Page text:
…And for those of you concerned, Evan has mandated a cut-off for these posts. As important as they are, and as many interesting questions as they raise, there’s only so many weeks in a row we can dedicate to beating a dead horse.
I feel first that I should clarify some of my points in my original response. When I was first drafting it, I was concerned that Kat (who had written a rather personal piece) might take it the wrong way- I’m glad that she gave me the benefit of the doubt on it. Truth is, my issue isn’t with Kat (who I think would agree with most of what I’m about to argue) but with the wider implications of Deschanel’s statements (though there were a few points I take issue with in Kat’s response- but we’ll get to that).
Deschanel argued that “we can be powerful in our own way, our own feminine way“. My response was “No, you ****ing can’t”.
Not “no, you *****ing can’t be powerful”, not “no, you can’t be feminine” (whatever “feminine” means), but rather “no, you can’t have your ‘own feminine way.'”
Why? Continue reading
Posted in bizarreness, celebrity, fashion, feminism, history, lgbt, morality, science
Tagged biological, burnout, clothing, corset, Deschanel, evolutionary psychology, femininity, feminism, gender, gender binary, gender roles, girl, girly, helping profession, high heels, man, Manly, masculine, masculinity, Medical, nurse, Parthians, pink, princess of power, sex, sexism, sexist, she-ra, stereotype, tradition, warrior-princess, woman, womanly, Zoey Deschanel
I wore a purity ring throughout my teens. It was pretty easy to honour the contract I associated with that ring because I only dated once during that time and pretty well never saw my boyfriend outside of a group setting.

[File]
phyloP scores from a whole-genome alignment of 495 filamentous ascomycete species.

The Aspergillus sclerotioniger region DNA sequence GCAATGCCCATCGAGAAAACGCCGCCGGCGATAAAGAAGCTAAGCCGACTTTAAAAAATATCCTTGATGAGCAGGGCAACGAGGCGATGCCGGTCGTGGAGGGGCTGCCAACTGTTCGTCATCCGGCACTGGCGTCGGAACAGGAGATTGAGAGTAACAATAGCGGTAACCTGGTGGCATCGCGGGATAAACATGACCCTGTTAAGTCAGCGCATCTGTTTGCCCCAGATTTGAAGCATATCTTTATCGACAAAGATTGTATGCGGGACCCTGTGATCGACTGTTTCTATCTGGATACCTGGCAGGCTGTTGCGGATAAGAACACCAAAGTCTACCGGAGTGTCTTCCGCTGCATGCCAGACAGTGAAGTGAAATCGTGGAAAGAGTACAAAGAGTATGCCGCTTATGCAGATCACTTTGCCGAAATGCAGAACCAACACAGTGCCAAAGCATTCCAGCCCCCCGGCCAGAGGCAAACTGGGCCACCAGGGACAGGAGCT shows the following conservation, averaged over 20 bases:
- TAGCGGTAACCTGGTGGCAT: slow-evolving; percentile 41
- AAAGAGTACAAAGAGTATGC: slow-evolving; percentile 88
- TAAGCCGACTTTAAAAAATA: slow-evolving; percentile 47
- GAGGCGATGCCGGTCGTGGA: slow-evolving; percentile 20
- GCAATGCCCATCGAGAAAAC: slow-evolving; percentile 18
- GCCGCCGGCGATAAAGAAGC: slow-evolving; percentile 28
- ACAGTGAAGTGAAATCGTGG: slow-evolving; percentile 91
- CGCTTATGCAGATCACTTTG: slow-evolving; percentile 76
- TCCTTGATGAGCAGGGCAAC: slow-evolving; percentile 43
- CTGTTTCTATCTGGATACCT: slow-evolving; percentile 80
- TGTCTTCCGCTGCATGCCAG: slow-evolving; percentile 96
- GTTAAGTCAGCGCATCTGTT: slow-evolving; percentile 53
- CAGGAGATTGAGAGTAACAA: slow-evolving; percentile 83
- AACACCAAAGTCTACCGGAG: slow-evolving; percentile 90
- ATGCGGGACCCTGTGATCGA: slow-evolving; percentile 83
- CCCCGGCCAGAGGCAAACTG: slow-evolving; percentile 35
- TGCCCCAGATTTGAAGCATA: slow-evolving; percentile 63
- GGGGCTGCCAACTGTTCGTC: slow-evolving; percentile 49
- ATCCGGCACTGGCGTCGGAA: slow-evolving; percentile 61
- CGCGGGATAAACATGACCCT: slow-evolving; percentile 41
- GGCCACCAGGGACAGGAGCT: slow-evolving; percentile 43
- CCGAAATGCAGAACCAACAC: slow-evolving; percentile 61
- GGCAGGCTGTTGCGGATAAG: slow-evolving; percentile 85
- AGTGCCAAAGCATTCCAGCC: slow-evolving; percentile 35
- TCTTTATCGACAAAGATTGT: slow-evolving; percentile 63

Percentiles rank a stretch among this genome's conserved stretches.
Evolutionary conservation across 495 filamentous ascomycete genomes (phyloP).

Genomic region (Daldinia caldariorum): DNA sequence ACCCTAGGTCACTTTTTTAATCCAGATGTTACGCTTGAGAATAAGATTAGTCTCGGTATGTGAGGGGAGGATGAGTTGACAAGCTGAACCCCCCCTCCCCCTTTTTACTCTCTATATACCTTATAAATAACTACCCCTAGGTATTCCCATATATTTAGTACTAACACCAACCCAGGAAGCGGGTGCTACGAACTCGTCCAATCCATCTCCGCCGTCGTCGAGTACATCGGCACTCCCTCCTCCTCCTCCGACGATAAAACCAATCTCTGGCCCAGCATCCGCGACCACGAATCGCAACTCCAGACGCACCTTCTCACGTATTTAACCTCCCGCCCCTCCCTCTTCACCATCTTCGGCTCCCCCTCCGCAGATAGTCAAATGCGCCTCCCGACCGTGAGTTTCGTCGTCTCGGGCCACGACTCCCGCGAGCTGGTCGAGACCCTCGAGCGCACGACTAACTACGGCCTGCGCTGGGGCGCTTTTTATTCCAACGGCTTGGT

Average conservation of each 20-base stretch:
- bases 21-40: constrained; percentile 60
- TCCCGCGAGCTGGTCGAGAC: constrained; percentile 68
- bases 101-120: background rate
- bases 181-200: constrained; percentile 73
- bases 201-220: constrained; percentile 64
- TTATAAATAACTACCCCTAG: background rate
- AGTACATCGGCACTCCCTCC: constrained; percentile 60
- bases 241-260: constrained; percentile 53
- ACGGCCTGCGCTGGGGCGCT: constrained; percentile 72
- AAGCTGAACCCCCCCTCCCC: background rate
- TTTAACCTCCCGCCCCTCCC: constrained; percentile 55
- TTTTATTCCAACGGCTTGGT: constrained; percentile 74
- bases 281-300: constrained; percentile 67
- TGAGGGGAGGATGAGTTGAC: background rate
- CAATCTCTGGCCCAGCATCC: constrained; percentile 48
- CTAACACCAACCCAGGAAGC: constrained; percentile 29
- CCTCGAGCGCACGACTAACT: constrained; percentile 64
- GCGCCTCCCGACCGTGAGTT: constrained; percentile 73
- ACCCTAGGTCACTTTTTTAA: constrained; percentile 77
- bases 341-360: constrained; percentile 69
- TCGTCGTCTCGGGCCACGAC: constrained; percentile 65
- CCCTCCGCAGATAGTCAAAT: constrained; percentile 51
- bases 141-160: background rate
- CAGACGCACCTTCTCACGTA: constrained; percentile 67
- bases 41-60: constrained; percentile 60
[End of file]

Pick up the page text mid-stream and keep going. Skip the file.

When I started having more complex relationships in my 20’s I suddenly began to realize that “purity” was a more complex idea than I first thought. At what point was I “giving myself away”? Did I need to Kiss Dating Goodbye if I wanted to hold to this contract ( a topic Evan has touched on in previous posts)? Or did I just push the line as far as I could, as long as I could “technically” tell people I was still a virgin (a practice Elisa critiqued in a past post)?
As I’ve gotten older I’ve come to a couple different conclusions about the purity culture trend than what I first believed. I don’t want to make it seem like all sexual restraint needs to be thrown out the window. I do, however, want to take a look at some unpleasant consequences of the purity movement, and consider why they came about.
Posted in Christianity, morality, religion, sex
Tagged abortion, adultery, American, birth control, Canadian, conservative, dating, discipline, emotions, faith, female, French, girl, guy, How Christian Purity Culture Enabled My Step Dad to Sexually Abuse Me, I Kissed Dating Goodbye, Jesus, Jesus Christ, liberal, love, Lynn Beisner, male, marriage, Men, modesty, physical, porn, pornography, prostitutes, purity, purity ball, purity myth, purity ring, sex, sexual abuse, sexual restraint, sexuality, sexually transmitted infection, sin, sinners, slut-shaming, STI, teen pregnancy, teenager, temptation, true love waits, virginity, women